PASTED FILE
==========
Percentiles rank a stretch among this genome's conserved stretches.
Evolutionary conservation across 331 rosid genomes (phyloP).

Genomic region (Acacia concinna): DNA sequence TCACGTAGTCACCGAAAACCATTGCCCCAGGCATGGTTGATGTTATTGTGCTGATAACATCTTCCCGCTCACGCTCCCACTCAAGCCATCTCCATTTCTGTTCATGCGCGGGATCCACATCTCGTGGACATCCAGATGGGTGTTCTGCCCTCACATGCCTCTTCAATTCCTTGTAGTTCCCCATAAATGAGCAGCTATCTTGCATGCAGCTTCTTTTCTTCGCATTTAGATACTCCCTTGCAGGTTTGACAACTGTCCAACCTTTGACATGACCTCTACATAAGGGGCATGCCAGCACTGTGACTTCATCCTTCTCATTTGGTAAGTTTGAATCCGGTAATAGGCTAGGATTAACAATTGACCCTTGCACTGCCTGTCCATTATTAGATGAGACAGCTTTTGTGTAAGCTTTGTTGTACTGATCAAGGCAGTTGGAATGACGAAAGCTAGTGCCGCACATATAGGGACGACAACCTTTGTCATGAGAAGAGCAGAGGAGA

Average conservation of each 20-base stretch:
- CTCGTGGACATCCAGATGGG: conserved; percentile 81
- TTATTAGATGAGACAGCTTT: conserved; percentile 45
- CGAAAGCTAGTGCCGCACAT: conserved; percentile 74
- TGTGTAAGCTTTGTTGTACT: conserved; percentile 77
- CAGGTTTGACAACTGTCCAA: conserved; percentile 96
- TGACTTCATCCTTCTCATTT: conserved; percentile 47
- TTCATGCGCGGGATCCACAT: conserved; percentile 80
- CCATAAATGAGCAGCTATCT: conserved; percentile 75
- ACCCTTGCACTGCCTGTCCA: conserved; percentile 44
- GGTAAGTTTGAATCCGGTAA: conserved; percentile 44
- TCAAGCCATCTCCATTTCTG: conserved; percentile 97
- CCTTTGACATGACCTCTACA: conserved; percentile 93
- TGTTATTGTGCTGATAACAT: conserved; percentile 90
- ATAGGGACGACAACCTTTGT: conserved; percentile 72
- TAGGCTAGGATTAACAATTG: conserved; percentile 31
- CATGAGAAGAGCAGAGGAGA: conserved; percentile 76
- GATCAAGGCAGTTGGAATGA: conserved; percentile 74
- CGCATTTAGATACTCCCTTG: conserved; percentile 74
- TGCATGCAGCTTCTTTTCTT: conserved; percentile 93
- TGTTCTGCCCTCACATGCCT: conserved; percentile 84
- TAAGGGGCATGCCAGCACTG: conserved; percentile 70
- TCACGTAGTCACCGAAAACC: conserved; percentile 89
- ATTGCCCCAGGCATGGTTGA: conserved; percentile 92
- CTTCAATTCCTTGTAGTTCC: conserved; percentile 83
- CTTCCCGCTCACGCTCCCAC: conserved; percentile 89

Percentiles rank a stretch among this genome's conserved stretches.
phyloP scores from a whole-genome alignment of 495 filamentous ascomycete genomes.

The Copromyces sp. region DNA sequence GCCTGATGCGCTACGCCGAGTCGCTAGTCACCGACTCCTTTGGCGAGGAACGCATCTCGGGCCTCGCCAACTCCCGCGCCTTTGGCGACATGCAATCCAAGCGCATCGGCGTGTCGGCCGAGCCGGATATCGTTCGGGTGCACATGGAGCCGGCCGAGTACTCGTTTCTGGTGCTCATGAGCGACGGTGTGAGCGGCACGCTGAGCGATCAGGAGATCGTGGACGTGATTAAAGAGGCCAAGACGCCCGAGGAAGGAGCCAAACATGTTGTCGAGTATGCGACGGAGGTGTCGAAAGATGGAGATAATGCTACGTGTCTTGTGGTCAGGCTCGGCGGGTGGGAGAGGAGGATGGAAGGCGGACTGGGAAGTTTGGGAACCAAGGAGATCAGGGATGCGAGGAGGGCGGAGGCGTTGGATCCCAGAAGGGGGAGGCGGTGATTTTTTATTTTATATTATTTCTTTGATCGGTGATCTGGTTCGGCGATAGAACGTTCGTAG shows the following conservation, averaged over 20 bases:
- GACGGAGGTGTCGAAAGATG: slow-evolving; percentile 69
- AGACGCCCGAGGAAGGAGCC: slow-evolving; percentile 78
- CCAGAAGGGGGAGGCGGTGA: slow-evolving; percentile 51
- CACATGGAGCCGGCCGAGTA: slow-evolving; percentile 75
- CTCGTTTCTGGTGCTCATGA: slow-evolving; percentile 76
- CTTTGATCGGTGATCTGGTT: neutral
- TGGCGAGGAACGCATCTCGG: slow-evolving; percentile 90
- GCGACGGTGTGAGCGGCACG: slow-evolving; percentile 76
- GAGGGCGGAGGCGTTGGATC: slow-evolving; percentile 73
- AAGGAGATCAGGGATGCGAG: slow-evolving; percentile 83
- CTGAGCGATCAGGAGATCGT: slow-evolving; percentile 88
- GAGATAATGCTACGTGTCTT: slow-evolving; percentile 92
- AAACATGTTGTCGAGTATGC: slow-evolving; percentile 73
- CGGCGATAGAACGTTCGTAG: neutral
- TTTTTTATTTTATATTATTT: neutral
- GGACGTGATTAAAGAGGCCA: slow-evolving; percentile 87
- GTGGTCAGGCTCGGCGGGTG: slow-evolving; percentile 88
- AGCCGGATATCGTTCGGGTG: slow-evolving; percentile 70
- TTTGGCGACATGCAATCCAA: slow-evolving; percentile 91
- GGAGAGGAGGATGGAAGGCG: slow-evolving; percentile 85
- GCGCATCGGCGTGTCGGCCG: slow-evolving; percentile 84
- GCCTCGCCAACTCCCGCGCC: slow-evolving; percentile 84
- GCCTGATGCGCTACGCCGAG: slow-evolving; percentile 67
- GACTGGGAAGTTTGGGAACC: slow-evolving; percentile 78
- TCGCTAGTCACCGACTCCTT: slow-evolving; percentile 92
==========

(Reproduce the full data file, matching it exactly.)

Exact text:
Percentiles rank a stretch among this genome's conserved stretches.
Evolutionary conservation across 331 rosid genomes (phyloP).

Genomic region (Acacia concinna): DNA sequence TCACGTAGTCACCGAAAACCATTGCCCCAGGCATGGTTGATGTTATTGTGCTGATAACATCTTCCCGCTCACGCTCCCACTCAAGCCATCTCCATTTCTGTTCATGCGCGGGATCCACATCTCGTGGACATCCAGATGGGTGTTCTGCCCTCACATGCCTCTTCAATTCCTTGTAGTTCCCCATAAATGAGCAGCTATCTTGCATGCAGCTTCTTTTCTTCGCATTTAGATACTCCCTTGCAGGTTTGACAACTGTCCAACCTTTGACATGACCTCTACATAAGGGGCATGCCAGCACTGTGACTTCATCCTTCTCATTTGGTAAGTTTGAATCCGGTAATAGGCTAGGATTAACAATTGACCCTTGCACTGCCTGTCCATTATTAGATGAGACAGCTTTTGTGTAAGCTTTGTTGTACTGATCAAGGCAGTTGGAATGACGAAAGCTAGTGCCGCACATATAGGGACGACAACCTTTGTCATGAGAAGAGCAGAGGAGA

Average conservation of each 20-base stretch:
- CTCGTGGACATCCAGATGGG: conserved; percentile 81
- TTATTAGATGAGACAGCTTT: conserved; percentile 45
- CGAAAGCTAGTGCCGCACAT: conserved; percentile 74
- TGTGTAAGCTTTGTTGTACT: conserved; percentile 77
- CAGGTTTGACAACTGTCCAA: conserved; percentile 96
- TGACTTCATCCTTCTCATTT: conserved; percentile 47
- TTCATGCGCGGGATCCACAT: conserved; percentile 80
- CCATAAATGAGCAGCTATCT: conserved; percentile 75
- ACCCTTGCACTGCCTGTCCA: conserved; percentile 44
- GGTAAGTTTGAATCCGGTAA: conserved; percentile 44
- TCAAGCCATCTCCATTTCTG: conserved; percentile 97
- CCTTTGACATGACCTCTACA: conserved; percentile 93
- TGTTATTGTGCTGATAACAT: conserved; percentile 90
- ATAGGGACGACAACCTTTGT: conserved; percentile 72
- TAGGCTAGGATTAACAATTG: conserved; percentile 31
- CATGAGAAGAGCAGAGGAGA: conserved; percentile 76
- GATCAAGGCAGTTGGAATGA: conserved; percentile 74
- CGCATTTAGATACTCCCTTG: conserved; percentile 74
- TGCATGCAGCTTCTTTTCTT: conserved; percentile 93
- TGTTCTGCCCTCACATGCCT: conserved; percentile 84
- TAAGGGGCATGCCAGCACTG: conserved; percentile 70
- TCACGTAGTCACCGAAAACC: conserved; percentile 89
- ATTGCCCCAGGCATGGTTGA: conserved; percentile 92
- CTTCAATTCCTTGTAGTTCC: conserved; percentile 83
- CTTCCCGCTCACGCTCCCAC: conserved; percentile 89

Percentiles rank a stretch among this genome's conserved stretches.
phyloP scores from a whole-genome alignment of 495 filamentous ascomycete genomes.

The Copromyces sp. region DNA sequence GCCTGATGCGCTACGCCGAGTCGCTAGTCACCGACTCCTTTGGCGAGGAACGCATCTCGGGCCTCGCCAACTCCCGCGCCTTTGGCGACATGCAATCCAAGCGCATCGGCGTGTCGGCCGAGCCGGATATCGTTCGGGTGCACATGGAGCCGGCCGAGTACTCGTTTCTGGTGCTCATGAGCGACGGTGTGAGCGGCACGCTGAGCGATCAGGAGATCGTGGACGTGATTAAAGAGGCCAAGACGCCCGAGGAAGGAGCCAAACATGTTGTCGAGTATGCGACGGAGGTGTCGAAAGATGGAGATAATGCTACGTGTCTTGTGGTCAGGCTCGGCGGGTGGGAGAGGAGGATGGAAGGCGGACTGGGAAGTTTGGGAACCAAGGAGATCAGGGATGCGAGGAGGGCGGAGGCGTTGGATCCCAGAAGGGGGAGGCGGTGATTTTTTATTTTATATTATTTCTTTGATCGGTGATCTGGTTCGGCGATAGAACGTTCGTAG shows the following conservation, averaged over 20 bases:
- GACGGAGGTGTCGAAAGATG: slow-evolving; percentile 69
- AGACGCCCGAGGAAGGAGCC: slow-evolving; percentile 78
- CCAGAAGGGGGAGGCGGTGA: slow-evolving; percentile 51
- CACATGGAGCCGGCCGAGTA: slow-evolving; percentile 75
- CTCGTTTCTGGTGCTCATGA: slow-evolving; percentile 76
- CTTTGATCGGTGATCTGGTT: neutral
- TGGCGAGGAACGCATCTCGG: slow-evolving; percentile 90
- GCGACGGTGTGAGCGGCACG: slow-evolving; percentile 76
- GAGGGCGGAGGCGTTGGATC: slow-evolving; percentile 73
- AAGGAGATCAGGGATGCGAG: slow-evolving; percentile 83
- CTGAGCGATCAGGAGATCGT: slow-evolving; percentile 88
- GAGATAATGCTACGTGTCTT: slow-evolving; percentile 92
- AAACATGTTGTCGAGTATGC: slow-evolving; percentile 73
- CGGCGATAGAACGTTCGTAG: neutral
- TTTTTTATTTTATATTATTT: neutral
- GGACGTGATTAAAGAGGCCA: slow-evolving; percentile 87
- GTGGTCAGGCTCGGCGGGTG: slow-evolving; percentile 88
- AGCCGGATATCGTTCGGGTG: slow-evolving; percentile 70
- TTTGGCGACATGCAATCCAA: slow-evolving; percentile 91
- GGAGAGGAGGATGGAAGGCG: slow-evolving; percentile 85
- GCGCATCGGCGTGTCGGCCG: slow-evolving; percentile 84
- GCCTCGCCAACTCCCGCGCC: slow-evolving; percentile 84
- GCCTGATGCGCTACGCCGAG: slow-evolving; percentile 67
- GACTGGGAAGTTTGGGAACC: slow-evolving; percentile 78
- TCGCTAGTCACCGACTCCTT: slow-evolving; percentile 92